Shortstop = Derek Jeter

Some years ago I got into a chat with Derek Jeter about playing shortstop. I mentioned to him that in doing some research for a story I was doing on Luis Aparicio, the Hall of Famer, I discovered that he only played shortstop in the major leagues. All 2,583 games of “Little Looie’s” career were at that position, which I thought was pretty interesting.

So did Jeter. We had been talking around the time Cal Ripken Jr. had moved from shortstop to third base about 15 years ago. We talked about how injuries forced players such as Ernie Banks and Robin Yount, two other Hall of Famers, to move off shortstop, to first base and center field, respectively.

“I’d like to try to play every game I’m in the field at shortstop,” DJ said. “It’s really the only position I know. If I’m good enough, I can do it.”

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Luis Aparicio at Yankee Stadium, c. 1959

It is fair to say that Jeter has been good enough. He was in the lineup as the designated hitter Thursday night at U.S. Cellular Field. Barring his going into the field later in the game, DJ will have to wait until Friday night to match what Aparicio did. It would be Jeter’s 2,583rd game at shortstop, which would tie Aparicio for second on the all-time list of games played at that position. It will be an appropriate place to do it considering that Aparicio played for the White Sox in 10 of his 18 major-league seasons. He also spent five years with the Orioles and three with the Red Sox.

And just like Aparicio, Jeter has played only shortstop whenever he has been on the field. Jeter has been a designated hitter in 58 games but has played no other position in the field. The DH rule went into effect in 1973, which was Aparicio’s last season in the majors, but he was never a DH that year.

The record for career games at shortstop is held by Omar Vizquel with 2,709. He played several other positions, however, in his major-league total of 2,940. Vizquel played in 150 games at third base, 76 at second base, three at first base, one in left field and one in right field.

Since this is Jeter’s final season in the majors, he cannot catch Vizquel. The Captain is 127 games behind Vizquel. The Yankees have 116 games remaining in the season. But Jeter will end up with the distinction that for 40 years belonged to Luis Aparicio as the career shortstop.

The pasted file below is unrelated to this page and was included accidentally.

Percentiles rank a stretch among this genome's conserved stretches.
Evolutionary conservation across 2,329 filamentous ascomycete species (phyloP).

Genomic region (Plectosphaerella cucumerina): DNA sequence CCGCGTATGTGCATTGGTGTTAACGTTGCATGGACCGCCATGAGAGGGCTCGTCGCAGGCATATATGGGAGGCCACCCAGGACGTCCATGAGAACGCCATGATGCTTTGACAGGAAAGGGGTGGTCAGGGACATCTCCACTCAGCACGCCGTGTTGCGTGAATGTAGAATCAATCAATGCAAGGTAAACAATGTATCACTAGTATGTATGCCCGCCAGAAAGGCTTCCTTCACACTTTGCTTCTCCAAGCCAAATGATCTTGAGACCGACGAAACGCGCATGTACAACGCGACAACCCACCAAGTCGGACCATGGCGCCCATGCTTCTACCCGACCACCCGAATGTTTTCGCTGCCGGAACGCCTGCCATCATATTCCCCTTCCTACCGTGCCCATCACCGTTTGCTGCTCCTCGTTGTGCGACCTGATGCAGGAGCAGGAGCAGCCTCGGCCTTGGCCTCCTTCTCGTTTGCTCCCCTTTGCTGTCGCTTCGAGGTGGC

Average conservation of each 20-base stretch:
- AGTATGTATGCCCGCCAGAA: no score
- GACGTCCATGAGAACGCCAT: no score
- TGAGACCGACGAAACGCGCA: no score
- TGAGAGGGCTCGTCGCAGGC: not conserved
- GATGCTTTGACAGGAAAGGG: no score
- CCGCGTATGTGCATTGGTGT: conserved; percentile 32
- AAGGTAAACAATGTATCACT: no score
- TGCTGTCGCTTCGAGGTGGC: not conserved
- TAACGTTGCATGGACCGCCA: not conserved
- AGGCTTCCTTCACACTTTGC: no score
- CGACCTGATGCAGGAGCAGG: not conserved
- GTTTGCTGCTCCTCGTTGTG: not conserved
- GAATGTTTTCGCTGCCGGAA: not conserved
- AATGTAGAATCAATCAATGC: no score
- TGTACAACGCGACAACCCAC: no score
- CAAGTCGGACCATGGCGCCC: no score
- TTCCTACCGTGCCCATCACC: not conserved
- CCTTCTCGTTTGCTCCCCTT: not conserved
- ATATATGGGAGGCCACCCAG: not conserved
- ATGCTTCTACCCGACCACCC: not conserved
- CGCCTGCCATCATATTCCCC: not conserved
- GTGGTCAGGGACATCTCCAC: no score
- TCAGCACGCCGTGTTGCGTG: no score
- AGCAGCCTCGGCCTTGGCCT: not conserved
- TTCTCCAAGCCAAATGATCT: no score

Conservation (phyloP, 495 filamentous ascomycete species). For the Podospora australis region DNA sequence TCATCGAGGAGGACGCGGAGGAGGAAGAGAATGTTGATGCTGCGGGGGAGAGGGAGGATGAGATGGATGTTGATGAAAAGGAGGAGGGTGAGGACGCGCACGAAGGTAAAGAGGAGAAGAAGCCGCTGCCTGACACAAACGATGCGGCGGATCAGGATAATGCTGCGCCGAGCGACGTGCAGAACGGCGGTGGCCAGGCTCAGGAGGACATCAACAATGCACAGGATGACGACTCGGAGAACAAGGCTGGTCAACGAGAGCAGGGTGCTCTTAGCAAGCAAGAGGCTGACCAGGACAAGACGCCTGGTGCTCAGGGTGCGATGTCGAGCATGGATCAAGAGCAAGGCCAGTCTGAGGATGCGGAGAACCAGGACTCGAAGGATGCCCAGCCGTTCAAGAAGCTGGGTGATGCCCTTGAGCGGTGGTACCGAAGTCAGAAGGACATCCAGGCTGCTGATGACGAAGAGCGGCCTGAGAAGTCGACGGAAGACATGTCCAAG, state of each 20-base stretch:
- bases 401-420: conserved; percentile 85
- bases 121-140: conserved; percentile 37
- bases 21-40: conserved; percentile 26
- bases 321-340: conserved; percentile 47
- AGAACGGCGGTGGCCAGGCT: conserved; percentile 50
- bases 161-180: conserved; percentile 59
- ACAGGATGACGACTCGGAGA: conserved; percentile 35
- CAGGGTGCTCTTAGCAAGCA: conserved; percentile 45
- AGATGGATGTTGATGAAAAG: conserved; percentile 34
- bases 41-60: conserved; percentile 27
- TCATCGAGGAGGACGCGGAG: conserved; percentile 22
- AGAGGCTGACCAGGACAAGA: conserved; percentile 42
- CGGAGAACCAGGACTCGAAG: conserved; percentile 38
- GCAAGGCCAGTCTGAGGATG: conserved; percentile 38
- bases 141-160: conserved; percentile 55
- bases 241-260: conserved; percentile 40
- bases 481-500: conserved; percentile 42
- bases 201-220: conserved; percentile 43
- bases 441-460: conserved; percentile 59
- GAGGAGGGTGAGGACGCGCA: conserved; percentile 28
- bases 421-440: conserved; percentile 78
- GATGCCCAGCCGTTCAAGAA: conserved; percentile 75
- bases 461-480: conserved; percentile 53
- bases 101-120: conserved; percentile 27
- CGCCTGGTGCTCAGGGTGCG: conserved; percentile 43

5 Comments

It’s fair to say Derek Jeter has been a poor defensive shortstop throughout most of his career, and very poor in his thirties. He’s been a fantastic hitter and baserunner, and a HOF worthy player overall, but his resistance to moving positions hurt his team, and isn’t something to be lauded.

Hey Randy,

You know what else shouldn’t be lauded? Unfounded accusations. Jeter never has refused to move from short because no one ever has asked him to move from the position. Go through the archives and find a single quote from anyone associated with the Yankees that indicates he has ever been asked to move, much less that he refused. The quotes don’t exist. The issue never was raised, not even when the Yankees acquired Rodriguez.

You have no clue what quiet discussions Cashman had with Jetes. It’s very clear Jeter resisted a move, because no one in their right mind would have played Derek at short when they had Alex Rodriquez in his prime.

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No clue? I’m afraid that’s where you’re wrong, Mr.Hill. I’ve made my living in baseball, having interviewed hundreds of major league players, including Jeter (multiple times), agents, scouts, executives and writers. So, I have something more than a clue, and there has never been so much as a whisper that Jeter ever was asked to move from his position and, believe me, that’s the sort of thing that, even if nothing more than a rumor, would have made sports headline news.

However, Jeter is no longer the point. Your logic here is, if you’ll forgive me, more than a bit skewed. You’re essentially admitting that you have no proof that Jeter was asked to switch or refused to switch beyond your surmise, which amounts to no proof whatsoever. Because you think it’s obvious Jeter should have stopped playing shortstop some time ago–a point on which you and I happen to agree–you think others should share our belief, and that, therefore, the request must have been made. But, there is no proof at all that it ever was.

The bigger point is that you have chosen to publicly besmirch someone’s reputation without the support of any evidence, or than your guess at what might have happened.

If you think about it, I’m sure you can see why, whether you’re writing about Derek Jeter or Donald the store clerk, that’s wrong, morally and ethically wrong.

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